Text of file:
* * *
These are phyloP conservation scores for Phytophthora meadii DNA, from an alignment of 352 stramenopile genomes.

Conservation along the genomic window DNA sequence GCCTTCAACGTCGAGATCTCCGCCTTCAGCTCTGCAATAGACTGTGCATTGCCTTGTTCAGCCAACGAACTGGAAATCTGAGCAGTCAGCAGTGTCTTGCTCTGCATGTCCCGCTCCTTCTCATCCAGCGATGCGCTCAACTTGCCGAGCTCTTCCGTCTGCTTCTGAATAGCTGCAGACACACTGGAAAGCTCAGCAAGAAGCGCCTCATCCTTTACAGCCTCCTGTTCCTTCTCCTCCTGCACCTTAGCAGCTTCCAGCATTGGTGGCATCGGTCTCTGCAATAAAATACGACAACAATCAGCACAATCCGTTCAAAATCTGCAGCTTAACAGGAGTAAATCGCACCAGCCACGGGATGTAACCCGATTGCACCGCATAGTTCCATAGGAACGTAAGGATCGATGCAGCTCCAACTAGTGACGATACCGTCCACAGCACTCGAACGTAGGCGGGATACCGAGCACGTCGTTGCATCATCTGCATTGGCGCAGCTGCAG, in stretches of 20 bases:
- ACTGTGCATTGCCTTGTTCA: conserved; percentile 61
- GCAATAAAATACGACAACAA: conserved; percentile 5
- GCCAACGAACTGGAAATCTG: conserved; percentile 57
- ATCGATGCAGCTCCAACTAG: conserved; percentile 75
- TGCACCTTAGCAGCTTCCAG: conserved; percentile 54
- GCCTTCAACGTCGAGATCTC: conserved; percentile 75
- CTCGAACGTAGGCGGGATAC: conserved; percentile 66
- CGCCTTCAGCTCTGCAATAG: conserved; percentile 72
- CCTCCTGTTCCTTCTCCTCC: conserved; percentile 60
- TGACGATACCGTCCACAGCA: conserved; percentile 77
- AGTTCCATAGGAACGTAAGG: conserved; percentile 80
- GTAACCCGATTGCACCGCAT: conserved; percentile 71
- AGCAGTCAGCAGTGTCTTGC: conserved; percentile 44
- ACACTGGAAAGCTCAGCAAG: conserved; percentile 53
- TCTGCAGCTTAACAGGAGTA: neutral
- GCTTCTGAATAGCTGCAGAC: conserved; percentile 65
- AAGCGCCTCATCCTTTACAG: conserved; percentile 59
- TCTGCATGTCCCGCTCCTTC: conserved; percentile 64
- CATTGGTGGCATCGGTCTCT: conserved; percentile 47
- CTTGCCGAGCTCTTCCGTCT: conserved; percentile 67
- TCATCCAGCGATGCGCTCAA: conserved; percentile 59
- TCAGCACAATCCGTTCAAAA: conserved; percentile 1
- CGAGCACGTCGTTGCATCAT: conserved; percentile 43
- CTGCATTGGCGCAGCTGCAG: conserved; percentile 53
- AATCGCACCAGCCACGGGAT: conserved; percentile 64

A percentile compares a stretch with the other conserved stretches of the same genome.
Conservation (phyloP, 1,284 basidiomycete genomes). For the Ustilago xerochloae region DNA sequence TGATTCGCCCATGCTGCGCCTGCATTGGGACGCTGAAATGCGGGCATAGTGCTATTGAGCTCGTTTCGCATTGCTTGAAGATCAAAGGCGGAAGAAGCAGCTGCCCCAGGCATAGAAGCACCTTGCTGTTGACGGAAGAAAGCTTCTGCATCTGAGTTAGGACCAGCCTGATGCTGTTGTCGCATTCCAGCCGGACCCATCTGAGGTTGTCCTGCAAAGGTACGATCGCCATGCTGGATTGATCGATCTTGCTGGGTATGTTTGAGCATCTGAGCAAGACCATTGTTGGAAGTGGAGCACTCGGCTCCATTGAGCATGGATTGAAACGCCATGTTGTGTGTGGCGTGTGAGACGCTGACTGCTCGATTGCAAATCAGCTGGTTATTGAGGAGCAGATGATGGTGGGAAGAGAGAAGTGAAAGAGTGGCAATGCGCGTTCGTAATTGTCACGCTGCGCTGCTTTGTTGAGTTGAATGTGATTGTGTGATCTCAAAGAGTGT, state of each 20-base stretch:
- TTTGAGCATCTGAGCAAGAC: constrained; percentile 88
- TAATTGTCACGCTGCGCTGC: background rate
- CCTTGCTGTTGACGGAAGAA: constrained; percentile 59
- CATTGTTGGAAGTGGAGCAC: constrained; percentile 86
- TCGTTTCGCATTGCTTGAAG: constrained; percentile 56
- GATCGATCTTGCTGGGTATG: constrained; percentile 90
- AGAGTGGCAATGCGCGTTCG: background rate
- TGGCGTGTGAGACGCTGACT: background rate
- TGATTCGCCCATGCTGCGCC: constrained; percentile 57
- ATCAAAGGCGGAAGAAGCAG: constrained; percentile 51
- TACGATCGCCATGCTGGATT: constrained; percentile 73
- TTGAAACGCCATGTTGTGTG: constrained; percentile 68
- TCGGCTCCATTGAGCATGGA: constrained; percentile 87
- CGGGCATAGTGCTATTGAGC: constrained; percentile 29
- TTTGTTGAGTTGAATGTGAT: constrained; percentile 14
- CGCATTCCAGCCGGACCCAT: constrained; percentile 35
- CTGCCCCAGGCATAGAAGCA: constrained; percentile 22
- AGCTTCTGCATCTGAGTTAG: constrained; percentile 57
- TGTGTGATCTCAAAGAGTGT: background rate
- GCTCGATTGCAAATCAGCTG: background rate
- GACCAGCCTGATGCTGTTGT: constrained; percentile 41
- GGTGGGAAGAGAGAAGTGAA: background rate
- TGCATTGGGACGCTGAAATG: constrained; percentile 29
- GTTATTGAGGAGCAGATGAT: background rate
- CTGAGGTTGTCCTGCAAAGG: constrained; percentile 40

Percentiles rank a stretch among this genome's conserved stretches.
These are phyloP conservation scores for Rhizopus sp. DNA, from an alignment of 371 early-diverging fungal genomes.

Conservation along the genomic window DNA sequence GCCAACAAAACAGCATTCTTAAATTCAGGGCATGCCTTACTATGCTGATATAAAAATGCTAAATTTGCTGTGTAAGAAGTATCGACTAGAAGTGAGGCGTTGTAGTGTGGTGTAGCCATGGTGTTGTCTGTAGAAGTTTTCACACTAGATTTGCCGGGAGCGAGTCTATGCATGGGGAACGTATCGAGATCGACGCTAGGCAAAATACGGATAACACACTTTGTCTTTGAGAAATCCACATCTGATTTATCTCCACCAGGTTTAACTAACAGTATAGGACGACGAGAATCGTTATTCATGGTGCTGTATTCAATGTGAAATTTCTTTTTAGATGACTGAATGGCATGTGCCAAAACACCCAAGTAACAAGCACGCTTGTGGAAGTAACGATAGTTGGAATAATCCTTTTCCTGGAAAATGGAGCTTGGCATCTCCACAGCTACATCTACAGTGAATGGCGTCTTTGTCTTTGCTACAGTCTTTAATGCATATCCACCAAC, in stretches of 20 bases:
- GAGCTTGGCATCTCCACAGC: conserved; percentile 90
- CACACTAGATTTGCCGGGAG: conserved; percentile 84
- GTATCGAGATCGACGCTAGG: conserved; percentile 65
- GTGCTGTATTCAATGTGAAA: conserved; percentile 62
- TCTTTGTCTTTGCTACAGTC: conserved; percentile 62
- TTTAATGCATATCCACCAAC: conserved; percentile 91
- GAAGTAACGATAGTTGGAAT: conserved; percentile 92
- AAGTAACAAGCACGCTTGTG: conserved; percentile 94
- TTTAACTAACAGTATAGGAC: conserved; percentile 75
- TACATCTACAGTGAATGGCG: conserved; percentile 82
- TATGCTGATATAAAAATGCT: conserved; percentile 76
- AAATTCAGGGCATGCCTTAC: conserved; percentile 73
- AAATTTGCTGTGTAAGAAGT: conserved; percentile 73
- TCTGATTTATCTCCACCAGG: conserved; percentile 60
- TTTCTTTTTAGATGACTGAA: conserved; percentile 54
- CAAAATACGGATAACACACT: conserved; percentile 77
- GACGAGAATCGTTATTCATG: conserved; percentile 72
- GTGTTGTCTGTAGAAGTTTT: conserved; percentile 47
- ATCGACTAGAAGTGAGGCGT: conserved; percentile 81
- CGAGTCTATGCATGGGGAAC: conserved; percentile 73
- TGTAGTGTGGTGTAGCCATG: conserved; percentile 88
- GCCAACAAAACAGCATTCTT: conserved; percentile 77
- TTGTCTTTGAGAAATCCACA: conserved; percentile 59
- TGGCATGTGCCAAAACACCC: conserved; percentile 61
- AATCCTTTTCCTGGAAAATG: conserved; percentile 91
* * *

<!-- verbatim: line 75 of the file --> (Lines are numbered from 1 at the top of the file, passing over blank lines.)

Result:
- GTGTTGTCTGTAGAAGTTTT: conserved; percentile 47